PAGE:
Change of Pace

Being a socially responsible athlete in the covid-19 period lets you protect lives and allows you to switch things up.

CHEW YIHENG BY | UPDATED 1 MONTH AGO

Photos Unsplash 

With how things are going at the moment and with no clear end in sight, it’s hard to keep a positive mindset and maintain that same fiery determination we all once had. The clock is ticking and we’re fast heading into mid-April, but the situation is still threading the fine line between stability and volatility. We decided to summarize some key thoughts we have and share it with everyone during this trying time. Things may look bleak – but together as one multi-sport community we can overcome this!

Responsible Athlete

The travel lockdowns, the work from home measures, the closed locations – the list goes on and on – but these advisories and restrictions aren’t going to work if there are still people trying to get out and about in our semi-lockdown situation. All it takes is an individual to flout the rules and the virus will find a way to make its way around our island. In a democratic nation like ours – we are blessed with the power of choice and rights as citizens – but it’s due time we all come to realize how crucial it is for us to shift our mindset from an individualistic (albeit family centric) one to that of the greater public good.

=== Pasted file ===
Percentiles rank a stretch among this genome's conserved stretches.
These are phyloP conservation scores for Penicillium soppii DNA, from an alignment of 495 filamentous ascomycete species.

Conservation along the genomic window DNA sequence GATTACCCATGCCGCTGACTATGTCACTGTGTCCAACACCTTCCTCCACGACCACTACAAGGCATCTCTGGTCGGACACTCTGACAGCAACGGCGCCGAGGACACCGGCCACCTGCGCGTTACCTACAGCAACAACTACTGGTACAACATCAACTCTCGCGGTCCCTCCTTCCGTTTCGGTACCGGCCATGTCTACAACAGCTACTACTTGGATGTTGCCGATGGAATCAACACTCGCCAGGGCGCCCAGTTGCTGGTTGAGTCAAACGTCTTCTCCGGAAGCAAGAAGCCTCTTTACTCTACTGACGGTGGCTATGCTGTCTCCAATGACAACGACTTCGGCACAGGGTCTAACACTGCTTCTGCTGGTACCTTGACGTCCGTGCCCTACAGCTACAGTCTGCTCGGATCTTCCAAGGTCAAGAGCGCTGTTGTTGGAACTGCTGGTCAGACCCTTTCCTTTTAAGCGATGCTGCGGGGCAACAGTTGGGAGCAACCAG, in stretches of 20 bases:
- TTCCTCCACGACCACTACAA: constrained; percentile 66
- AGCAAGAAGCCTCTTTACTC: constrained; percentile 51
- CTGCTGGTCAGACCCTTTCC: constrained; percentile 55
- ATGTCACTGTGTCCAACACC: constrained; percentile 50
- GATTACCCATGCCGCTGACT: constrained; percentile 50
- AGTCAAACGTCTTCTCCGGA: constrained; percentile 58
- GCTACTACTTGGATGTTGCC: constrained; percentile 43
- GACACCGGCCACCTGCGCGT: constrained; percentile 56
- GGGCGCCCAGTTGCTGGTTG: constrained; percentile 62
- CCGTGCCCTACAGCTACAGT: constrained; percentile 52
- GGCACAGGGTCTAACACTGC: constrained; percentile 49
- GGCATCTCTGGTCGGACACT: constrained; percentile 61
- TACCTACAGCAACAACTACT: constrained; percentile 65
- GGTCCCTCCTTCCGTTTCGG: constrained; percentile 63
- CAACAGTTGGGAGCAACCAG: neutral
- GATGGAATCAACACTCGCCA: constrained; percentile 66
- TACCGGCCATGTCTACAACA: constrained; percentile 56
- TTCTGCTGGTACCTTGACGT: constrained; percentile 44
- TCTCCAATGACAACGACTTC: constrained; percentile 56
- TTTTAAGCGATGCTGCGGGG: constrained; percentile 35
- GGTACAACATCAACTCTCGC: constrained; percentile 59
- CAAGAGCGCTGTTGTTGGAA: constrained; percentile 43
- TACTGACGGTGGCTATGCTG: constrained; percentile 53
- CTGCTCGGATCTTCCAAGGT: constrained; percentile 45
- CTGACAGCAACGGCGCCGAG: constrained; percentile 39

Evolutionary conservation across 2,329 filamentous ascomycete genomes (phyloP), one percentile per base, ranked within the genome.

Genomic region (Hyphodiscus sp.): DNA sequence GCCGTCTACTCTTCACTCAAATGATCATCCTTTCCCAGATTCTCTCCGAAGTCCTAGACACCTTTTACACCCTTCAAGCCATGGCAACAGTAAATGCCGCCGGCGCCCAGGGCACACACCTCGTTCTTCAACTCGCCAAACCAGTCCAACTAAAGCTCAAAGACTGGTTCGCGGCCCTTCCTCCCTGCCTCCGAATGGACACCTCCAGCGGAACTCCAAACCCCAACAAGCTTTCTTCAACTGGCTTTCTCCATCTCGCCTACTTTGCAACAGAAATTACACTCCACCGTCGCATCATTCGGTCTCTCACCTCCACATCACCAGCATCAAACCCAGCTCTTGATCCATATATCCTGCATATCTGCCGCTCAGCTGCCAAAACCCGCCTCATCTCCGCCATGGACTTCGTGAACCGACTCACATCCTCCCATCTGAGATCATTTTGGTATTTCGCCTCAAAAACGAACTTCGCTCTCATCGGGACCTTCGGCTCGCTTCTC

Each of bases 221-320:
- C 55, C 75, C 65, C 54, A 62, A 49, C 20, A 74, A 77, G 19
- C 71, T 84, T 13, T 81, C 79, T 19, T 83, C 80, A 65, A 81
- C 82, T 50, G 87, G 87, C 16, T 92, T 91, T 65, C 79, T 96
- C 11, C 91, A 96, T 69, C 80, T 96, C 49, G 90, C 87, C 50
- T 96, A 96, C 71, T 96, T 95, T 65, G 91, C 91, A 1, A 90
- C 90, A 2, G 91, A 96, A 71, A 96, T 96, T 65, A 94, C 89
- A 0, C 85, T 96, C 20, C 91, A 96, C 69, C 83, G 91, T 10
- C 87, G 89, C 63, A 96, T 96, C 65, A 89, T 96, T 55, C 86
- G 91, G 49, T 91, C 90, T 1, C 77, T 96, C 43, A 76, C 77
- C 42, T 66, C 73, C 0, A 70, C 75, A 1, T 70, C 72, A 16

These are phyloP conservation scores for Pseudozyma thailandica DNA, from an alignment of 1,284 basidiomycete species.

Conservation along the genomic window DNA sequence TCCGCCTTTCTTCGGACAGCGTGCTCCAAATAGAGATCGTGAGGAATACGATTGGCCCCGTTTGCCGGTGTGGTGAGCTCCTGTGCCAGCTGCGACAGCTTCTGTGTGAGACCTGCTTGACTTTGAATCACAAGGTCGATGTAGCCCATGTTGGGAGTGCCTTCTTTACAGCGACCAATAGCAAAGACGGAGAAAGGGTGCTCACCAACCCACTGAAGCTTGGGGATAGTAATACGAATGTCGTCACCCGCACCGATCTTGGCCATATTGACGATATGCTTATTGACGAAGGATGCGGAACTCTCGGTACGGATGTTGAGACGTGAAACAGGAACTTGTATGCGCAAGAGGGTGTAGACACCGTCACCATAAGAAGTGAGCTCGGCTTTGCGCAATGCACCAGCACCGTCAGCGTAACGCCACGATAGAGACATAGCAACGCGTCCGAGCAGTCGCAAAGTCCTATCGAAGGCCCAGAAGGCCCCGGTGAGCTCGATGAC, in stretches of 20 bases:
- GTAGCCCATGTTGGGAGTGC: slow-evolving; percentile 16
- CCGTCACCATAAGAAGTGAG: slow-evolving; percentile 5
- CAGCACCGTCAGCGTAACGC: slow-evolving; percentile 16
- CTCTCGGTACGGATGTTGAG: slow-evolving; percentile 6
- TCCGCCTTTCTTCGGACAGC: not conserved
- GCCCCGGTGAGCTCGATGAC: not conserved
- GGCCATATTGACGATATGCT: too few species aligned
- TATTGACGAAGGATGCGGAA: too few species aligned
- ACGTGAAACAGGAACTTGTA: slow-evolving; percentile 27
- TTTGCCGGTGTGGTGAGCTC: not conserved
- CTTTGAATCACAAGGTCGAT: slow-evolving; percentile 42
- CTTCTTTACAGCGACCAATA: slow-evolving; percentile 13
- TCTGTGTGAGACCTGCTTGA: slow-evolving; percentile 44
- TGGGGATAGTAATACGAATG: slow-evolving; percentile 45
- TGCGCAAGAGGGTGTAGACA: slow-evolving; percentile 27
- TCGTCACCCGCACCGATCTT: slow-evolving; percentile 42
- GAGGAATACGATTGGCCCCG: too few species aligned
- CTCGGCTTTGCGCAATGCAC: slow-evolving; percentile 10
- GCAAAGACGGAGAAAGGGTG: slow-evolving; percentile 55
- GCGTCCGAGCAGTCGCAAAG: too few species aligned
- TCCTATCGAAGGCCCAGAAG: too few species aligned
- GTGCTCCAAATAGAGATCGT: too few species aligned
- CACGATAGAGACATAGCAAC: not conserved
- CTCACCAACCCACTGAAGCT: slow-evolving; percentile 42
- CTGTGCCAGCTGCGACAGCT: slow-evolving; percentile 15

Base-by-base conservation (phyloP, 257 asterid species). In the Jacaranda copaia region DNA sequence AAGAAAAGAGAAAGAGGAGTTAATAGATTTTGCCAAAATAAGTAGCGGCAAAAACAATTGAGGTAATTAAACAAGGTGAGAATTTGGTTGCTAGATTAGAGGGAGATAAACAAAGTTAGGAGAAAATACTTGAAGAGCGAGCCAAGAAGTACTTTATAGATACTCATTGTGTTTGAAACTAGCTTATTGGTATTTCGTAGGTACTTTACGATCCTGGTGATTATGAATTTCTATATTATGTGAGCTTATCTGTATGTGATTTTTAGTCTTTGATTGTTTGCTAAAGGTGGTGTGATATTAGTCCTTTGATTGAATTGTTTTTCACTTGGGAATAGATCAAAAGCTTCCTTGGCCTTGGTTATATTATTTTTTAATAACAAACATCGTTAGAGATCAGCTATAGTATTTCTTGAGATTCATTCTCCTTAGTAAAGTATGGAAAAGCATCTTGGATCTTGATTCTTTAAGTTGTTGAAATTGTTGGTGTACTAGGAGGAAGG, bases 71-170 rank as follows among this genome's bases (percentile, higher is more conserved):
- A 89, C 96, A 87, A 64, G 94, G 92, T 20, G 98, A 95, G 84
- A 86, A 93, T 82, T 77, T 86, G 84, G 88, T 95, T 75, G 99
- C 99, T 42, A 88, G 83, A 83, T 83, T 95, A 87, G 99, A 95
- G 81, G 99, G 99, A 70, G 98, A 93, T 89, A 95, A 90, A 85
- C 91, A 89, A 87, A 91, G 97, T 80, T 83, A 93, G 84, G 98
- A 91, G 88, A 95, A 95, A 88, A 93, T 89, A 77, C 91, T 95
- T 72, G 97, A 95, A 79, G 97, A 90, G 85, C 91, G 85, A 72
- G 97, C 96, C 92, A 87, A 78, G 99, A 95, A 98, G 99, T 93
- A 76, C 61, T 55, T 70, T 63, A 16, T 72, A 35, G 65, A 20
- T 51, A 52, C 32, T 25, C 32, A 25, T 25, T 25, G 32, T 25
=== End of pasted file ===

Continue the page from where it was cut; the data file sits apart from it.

As sportsmen / women we should be role models for the society - strong advocates of discipline and teamwork. Take responsibility if you’re sick and keep yourself at home, reduce the need to travel out (just one person a household to get groceries or food for starters) and practice good health and hygiene. Let’s stagger our training timings if possible – even if we’re from the same household. The notable “peak” hours at common routes are 5 – 7pm so why not swap it out to an early morning or lunch run / ride? It’s a team sport now and we’re all on the same side. So, if we want to emerge as the winning team against COVID-19, let’s all stand united, act responsibly and work towards flattening that curve.

The Community, Online

Gone are the days of group runs and rides, team potlucks and post training dinners (at least for a while longer). But that doesn’t mean you’re all alone during this period of time. There are a wide range of online platforms (Skype, zoom etc.) in this modern age that allow you to interact (and workout) with your coach and training buddies. With the pace of life brought to a jog, it also presents a great opportunity to really sit down and have a proper chat with your coaches / mentors and about form, technique and season goals. Learn more about topics and areas you previously didn’t have time go into detail in and make full use of the resources out there on the web - Did we mention the many virtual education platforms that are offering free courses now – the perfect opportunity to learn a new skill or pick up an old hobby you left parked away in the storeroom from years back. For those looking to get their daily lives on track – make it point to get yourself on a structured online program or set up regular e-training sessions a week with your mates (suffering in a bunch always makes it more bearable doesn’t it) to get some regime in. The community never went anywhere – it’s all still here for you – 24 / 7 – just online!